We are in the middle of annual fundraising season. Everyone associated with nonprofits is working to identify potential supporters and encourage their giving. For many this is both the time to focus on raising money and preparing for next year. You are looking at what is working now, recording your missteps, and taking note of opportunities you hadn’t anticipated. At the end of it all will be an accounting and reckoning – everyone will want to know: did you make your goal? And they will want to know “who is responsible?” They will want to congratulate someone, or maybe they will seek to make someone a scapegoat. In all cases the question boils down to this: where does the buck start and where does it stop?
Let’s begin with the question, “Where do you start?” Do you need to have a person dedicated to fundraising? Will that put you on the road to fundraising success? Will that person “solve all your problems” so the board and executive director can focus on the important work of the organization? Or does the answer lie with the executive director? Is it their responsibility to define the fundraising priorities and financial goals, tying these to your strategic plan? Will this make the money come in? Or is it the board who starts off your fundraising? Are you looking to them to give to your nonprofit, to demonstrate their commitment and to ask others to do the same? Will that make a difference? Or should the board focus on oversight, policy, and governance and ask for reports with projections and actuals every week?
Maybe you believe you need volunteer leadership before you can fundraise. Other organizations have a visible spokesperson, so you need one too. If you had a highly visible person out there in front of people, then others would give, and hopefully give big. Or you might be focusing on bringing together a team of volunteers who will work their networks on behalf of your nonprofit. If you are a college or a regional/national nonprofit, maybe you will activate alumni through regional leadership groups who each have fundraising goals.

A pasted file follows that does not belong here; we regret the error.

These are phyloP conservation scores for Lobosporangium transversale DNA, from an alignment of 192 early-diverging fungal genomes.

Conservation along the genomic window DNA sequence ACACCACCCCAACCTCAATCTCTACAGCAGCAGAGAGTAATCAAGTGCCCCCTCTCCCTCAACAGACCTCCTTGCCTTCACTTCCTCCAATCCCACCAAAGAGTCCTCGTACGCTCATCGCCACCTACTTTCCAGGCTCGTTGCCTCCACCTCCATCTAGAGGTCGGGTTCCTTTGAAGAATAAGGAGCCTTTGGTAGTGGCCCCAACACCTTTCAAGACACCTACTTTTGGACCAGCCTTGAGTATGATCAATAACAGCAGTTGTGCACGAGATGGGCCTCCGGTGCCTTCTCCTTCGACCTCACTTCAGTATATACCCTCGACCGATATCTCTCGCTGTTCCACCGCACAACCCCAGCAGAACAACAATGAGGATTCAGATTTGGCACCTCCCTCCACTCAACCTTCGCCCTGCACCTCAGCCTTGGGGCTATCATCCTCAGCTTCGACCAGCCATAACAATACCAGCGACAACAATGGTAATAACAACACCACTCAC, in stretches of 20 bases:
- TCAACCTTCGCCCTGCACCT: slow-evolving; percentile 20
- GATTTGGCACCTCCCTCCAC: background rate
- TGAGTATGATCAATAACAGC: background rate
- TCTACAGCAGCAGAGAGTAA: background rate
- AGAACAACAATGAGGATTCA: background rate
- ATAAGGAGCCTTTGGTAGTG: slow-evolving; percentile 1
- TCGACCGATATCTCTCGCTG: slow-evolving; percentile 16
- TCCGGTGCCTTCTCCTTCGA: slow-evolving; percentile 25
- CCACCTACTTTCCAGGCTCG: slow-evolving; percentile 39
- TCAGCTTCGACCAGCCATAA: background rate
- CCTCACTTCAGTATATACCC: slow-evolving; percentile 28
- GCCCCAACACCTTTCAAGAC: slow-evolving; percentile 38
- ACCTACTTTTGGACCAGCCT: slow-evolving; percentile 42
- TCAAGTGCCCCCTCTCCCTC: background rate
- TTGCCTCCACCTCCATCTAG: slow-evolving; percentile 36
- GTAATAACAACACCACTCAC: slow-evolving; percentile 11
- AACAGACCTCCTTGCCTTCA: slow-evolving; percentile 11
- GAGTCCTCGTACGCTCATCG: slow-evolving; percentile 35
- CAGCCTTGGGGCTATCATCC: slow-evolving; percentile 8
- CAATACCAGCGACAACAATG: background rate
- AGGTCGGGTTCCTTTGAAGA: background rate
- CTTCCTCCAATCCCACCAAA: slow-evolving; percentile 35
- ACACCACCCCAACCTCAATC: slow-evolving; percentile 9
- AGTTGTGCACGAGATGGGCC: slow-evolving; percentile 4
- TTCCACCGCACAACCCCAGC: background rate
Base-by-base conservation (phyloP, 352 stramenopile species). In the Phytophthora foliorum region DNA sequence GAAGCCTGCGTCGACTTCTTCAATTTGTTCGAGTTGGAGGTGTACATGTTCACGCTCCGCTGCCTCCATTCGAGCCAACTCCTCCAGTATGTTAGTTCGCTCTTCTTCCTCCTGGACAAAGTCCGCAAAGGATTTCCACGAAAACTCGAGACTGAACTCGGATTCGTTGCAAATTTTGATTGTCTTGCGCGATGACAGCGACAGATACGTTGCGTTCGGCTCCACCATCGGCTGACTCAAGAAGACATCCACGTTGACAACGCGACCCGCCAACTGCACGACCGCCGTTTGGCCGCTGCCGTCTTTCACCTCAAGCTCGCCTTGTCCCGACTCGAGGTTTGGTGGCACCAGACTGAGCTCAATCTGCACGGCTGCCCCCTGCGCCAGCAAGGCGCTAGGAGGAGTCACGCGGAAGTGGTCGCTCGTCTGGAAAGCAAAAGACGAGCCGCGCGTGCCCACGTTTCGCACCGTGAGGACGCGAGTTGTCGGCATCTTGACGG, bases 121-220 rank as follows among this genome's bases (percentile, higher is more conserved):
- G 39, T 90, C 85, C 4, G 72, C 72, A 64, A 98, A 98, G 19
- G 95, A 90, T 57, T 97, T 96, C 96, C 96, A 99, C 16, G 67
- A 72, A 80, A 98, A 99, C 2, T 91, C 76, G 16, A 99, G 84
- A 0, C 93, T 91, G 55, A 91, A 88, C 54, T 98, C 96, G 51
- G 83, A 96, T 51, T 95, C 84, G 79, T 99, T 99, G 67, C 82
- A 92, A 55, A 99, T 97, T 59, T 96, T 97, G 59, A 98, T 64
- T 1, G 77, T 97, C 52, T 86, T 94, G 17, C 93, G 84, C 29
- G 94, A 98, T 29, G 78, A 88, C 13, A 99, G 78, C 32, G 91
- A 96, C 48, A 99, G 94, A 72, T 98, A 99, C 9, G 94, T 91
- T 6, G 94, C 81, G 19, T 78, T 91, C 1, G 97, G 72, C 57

All these individuals and groups have an important role to play in fundraising. The question is this: who should take the lead? Here are our recommendations, the executive director should set the vision, mission, and fundraising priorities. These should be approved (or modified and then approved) by the board. The board should give and raise 20% of your fundraising goal, with everyone participating as a donor. Your fundraising staff should develop a plan for ensuring the goal is met – a plan that asks everyone to take on a role. Finally, your volunteer leaders should provide visibility for your fundraising and raise a mutually agreed upon amount of money from specific people or sources.
Consider how these roles fit with your nonprofit, and then work together in a way that is true to your culture and the knowledge and abilities that reside across the organization.
Copyright 2021 – Mel and Pearl Shaw of Saad&Shaw – Comprehensive Fund Development Services. Let us help you plan for 2021 Video and phone conferencing services are always available. Call us at (901) 522-8727. www.saadandshaw.com.